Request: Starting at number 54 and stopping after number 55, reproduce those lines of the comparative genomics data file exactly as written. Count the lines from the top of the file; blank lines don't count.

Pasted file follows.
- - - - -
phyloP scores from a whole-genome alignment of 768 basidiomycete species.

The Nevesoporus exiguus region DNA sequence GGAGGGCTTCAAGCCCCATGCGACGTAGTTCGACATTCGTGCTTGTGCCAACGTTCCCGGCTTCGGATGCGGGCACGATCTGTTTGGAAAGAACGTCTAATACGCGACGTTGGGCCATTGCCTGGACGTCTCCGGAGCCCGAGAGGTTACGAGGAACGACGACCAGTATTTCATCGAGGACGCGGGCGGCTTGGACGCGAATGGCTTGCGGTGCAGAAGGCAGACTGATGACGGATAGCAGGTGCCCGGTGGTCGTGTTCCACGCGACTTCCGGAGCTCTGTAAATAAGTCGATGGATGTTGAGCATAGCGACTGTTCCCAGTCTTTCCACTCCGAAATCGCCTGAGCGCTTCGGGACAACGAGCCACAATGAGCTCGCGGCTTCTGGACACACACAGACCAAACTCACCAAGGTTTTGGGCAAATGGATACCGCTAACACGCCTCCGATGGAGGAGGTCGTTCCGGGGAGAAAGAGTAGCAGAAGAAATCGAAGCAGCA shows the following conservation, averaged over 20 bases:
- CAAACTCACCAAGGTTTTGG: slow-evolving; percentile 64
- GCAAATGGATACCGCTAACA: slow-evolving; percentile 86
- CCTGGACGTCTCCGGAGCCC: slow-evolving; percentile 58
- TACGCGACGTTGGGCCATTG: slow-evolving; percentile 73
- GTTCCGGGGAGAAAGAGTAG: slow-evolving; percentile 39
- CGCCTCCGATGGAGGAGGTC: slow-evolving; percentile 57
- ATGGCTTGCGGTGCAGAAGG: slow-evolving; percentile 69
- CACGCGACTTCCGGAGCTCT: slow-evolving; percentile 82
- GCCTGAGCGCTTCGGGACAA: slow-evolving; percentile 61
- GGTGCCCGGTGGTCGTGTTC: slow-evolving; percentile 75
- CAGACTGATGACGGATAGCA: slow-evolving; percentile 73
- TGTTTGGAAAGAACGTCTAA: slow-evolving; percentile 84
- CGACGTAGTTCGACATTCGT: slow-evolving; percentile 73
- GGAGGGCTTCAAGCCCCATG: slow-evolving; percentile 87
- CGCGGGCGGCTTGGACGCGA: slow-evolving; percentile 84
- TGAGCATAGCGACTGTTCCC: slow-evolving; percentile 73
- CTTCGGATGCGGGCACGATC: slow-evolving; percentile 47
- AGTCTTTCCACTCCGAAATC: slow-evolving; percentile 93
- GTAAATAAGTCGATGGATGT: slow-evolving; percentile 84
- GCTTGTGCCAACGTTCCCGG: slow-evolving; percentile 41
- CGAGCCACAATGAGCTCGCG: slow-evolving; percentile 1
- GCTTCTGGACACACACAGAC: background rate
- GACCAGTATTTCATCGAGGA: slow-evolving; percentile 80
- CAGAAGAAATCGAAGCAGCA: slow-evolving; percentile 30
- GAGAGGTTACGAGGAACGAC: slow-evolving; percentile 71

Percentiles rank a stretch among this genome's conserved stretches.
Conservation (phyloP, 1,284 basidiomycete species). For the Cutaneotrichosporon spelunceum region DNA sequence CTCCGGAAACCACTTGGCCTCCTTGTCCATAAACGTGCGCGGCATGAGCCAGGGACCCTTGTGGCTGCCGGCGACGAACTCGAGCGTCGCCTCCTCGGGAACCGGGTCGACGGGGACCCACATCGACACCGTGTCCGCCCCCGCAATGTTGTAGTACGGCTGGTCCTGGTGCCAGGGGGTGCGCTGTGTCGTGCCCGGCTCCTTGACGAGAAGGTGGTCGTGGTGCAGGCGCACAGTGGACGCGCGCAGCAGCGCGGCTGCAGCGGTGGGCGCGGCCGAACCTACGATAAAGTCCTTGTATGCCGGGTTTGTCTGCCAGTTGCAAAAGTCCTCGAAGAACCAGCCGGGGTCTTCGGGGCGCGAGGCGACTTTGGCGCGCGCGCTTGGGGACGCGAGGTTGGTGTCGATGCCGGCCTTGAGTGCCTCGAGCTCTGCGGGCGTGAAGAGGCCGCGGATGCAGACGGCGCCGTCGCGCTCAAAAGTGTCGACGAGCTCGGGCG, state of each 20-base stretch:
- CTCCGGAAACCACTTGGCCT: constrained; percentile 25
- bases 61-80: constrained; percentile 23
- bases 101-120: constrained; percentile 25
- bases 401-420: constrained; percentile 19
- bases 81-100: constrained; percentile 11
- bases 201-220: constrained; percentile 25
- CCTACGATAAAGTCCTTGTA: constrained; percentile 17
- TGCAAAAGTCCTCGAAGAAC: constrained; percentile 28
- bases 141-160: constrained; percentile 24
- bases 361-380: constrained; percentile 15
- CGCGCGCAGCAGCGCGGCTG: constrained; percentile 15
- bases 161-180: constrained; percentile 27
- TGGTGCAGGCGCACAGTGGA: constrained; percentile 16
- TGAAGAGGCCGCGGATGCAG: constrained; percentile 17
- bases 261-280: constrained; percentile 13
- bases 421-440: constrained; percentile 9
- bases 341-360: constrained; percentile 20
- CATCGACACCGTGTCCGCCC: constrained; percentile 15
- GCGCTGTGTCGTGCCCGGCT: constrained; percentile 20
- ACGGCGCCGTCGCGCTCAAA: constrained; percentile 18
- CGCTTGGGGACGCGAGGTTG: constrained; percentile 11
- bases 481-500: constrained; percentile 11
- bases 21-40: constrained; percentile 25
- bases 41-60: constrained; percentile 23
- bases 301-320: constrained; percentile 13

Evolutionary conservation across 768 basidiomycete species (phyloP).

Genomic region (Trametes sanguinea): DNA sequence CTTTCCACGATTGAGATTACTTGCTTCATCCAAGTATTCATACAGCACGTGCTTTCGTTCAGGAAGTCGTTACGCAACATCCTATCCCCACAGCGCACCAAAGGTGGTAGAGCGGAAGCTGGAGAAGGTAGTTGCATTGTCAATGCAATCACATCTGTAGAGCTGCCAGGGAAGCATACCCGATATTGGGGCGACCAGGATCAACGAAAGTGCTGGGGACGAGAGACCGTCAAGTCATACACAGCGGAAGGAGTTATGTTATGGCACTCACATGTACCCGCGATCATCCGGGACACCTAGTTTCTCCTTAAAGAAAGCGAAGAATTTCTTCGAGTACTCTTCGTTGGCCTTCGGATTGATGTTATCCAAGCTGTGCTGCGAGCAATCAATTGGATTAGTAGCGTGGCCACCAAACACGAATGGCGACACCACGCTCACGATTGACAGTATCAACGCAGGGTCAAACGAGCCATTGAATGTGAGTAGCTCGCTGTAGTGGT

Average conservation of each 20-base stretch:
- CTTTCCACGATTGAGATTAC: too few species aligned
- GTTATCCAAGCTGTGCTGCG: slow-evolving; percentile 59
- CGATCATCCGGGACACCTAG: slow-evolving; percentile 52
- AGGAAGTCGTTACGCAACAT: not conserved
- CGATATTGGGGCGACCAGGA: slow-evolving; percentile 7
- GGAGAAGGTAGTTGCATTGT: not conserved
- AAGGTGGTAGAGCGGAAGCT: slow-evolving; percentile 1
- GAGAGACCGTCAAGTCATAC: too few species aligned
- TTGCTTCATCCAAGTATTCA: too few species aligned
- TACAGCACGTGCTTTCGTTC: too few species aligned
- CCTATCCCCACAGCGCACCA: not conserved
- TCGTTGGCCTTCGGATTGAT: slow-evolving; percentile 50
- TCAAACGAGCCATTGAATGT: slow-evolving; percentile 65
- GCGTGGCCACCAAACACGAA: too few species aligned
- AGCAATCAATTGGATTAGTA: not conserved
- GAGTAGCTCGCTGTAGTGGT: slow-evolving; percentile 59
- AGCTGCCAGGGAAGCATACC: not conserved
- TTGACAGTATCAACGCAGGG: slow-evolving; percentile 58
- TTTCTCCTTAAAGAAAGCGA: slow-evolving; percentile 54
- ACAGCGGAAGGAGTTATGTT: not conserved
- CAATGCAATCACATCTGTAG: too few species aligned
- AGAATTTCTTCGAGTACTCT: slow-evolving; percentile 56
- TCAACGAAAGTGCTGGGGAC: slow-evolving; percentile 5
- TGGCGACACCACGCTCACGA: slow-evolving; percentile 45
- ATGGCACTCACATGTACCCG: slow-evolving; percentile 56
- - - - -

- bases 301-320: constrained; percentile 13

Evolutionary conservation across 768 basidiomycete species (phyloP).